East Roof

Located on the rooftop of Thimann labs the Jean H Langenheim Greenhouses is an instructional facility that is designed for student use. The facility is funded by the Division of Physical and Biological Sciences and the Division of Social Sciences and serves all the students in the campus community.

Five greenhouses, outdoor seating areas and a lab hold a collection of diverse plants from around the world. Our labeled botanical collection is comprised of over 700 species of plants with an emphasis on ethno botany, systematic botany, evolution and ecology.

There is a large lab that can accommodate classes up to 38 students. Displays are set up for many classes to facilitate comprehension of complex lecture topics. Classes, discussion sections or TA office hours can be scheduled throughout the year. Wireless Internet access (Wi-Fi) and a small library of books related to plants and plant science complement the facility. If you would like your class to meet here, please contact Jim Velzy. Small groups or individuals are welcome anytime. We are open throughout the year, weekdays from 9:00am to 3:00pm, for students, faculty and staff to enjoy and learn. To get on the roof of Thimann labs, take the stairs on the west side of the building. (directions)


The UCSC Greenhouses sponsors internships and volunteers. Volunteers can work on restoration projects or other areas that may interest them. Internships vary as to their content as they are usually student designed. We are open to suggestions on possible topics, so stop by and strike up a conversation.

Intern repotting

We have a crew of four students who work about 10 hours per week at the UCSC Greenhouses taking care of plants and facility maintenance. These positions are posted on the Career Center web site in the beginning of Fall (about a week before classes start) and end of Spring quarters (usually around the first week of May). Find out more about student opportunities here.

All students whether or not they are in plant related classes are encouraged to visit the facility to discover the interesting, exciting and diverse plant collection. We are also a wonderful place to study on Science Hill.


Our California plant collection is primarily plants of the Santa Cruz area but also encompasses plants from the entire state. These plants are used by students studying various topics including taxonomy, ecology, evolution and anthropological aspects of our local natives. The California plants are grouped together and are labeled with their genus, species, common name and plant family.

Clarkia flower

The plants in our evolutionary important collection are extremely diverse. We have plants that are represented by all of the major plant classes, Bryophytes, Seedless Vascular Plants-Psilophyta (Whisk Fern), Lycophyta (Fern Allies), Sphenophyta (Horsetails), Pterophyta (Ferns), Gymnosperms- Ginkgophyta, Gnetophyta, Cycadophyta, Coniferophyta, and Angiosperms (Flowering Plants). Some, like the welwitschia, are extremely fascinating. This plant grows in the Nimibian Desert, an area of the earth that receives less than two inches of rain a year. It has only two leaves and can live for over a thousand years in this harsh environment. These plants are used by students studying evolution and the various unusual adaptations plants have evolved to survive in extreme environmental niches.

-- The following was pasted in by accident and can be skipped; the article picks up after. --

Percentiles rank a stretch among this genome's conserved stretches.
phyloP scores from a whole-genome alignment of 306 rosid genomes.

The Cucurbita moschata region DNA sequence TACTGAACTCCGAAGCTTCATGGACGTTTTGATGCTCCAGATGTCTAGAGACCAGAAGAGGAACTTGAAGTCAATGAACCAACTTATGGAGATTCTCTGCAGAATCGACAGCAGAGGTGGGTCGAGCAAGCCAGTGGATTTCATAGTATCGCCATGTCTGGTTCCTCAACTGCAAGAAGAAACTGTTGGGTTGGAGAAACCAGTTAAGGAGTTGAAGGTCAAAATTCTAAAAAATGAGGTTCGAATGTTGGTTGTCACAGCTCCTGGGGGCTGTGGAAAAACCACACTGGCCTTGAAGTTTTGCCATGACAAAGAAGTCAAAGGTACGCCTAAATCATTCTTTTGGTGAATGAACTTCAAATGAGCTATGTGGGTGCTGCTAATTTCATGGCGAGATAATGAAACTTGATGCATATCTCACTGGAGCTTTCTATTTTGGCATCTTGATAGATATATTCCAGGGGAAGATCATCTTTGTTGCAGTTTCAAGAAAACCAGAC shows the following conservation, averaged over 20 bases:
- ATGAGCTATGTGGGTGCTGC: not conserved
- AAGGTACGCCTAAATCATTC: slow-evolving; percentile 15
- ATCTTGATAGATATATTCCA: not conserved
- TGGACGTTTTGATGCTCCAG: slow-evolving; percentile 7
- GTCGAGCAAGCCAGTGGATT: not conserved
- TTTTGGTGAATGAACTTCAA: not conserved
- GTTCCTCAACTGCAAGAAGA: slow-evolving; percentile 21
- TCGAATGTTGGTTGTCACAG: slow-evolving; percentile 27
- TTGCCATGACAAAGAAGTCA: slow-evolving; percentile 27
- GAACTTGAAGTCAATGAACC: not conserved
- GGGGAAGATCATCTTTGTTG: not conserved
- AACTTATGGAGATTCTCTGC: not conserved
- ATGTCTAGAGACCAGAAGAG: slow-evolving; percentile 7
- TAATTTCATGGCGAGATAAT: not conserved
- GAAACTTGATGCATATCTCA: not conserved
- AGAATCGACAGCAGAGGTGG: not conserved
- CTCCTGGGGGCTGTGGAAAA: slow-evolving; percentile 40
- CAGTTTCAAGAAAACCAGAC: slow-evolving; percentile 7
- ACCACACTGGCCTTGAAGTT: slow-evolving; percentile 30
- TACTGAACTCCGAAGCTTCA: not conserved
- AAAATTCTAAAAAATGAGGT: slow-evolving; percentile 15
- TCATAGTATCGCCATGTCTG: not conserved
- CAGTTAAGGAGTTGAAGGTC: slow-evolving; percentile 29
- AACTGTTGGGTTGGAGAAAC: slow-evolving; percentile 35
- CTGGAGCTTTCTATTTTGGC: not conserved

We have a large collection of carnivorous plants. These plants are our biggest draw. There are many ways that these plants catch and digest their prey. They are extremely beautiful and bizarre.The Sarracenia or pitcher plant is pictured showing its pendulous flowers and pitcher shaped leaves.These plants inhabit the area from South Carolina well into Canadian territories.

Our tropical greenhouse has many plants found in rainforests around the world. Chocolate trees, Allspice, vanilla, coffee, tea, ginger, and pineapple are just a few of the many plants on display. Students studying ethnobotany have a valuable resource available for them here on the rooftop.

We also have Myrmecopilous plants. These are plants that have a symbiotic relationship with ants in the wild. These plants provide housing and sometimes food to the ants in exchange for protection. Ants will guard these plants fiercely if the plant is in jeopardy of being eaten. We do not have the ants at our facility because many are biting and stinging ants that are illegal to import into the US.

We have three ponds on the Thimann roof full of aquatic plants. These areas provide us with a wider variety of plants for use in courses such as Systematic Botany and Freshwater Ecology. We recently installed a replica of the Moore Creek Watershed. This babbling waterfall is powered by a solar panel. The Student Environmental Center (SEC) sponsored this project to highlight the importance of our watershed here on campus.

We grow many plants for restoration projects on the main campus and UC Reserve land. These plants are used by the UCSC Natural Reserves, UCSC Site Stewardship Program and by campus facilities. Students work through independent studies, internships and volunteer work to grow the plants, monitor local habitats and establish these plants in the field. To find out more on this, visit our restoration page .

Additional plant groupings are:

Aquatic plantsBromeliadsCactus and succulentsEpiphytesHerbs and SpicesMedicinal plantsOrchids


Tours are given by special arrangement. Contact us at to make arrangements.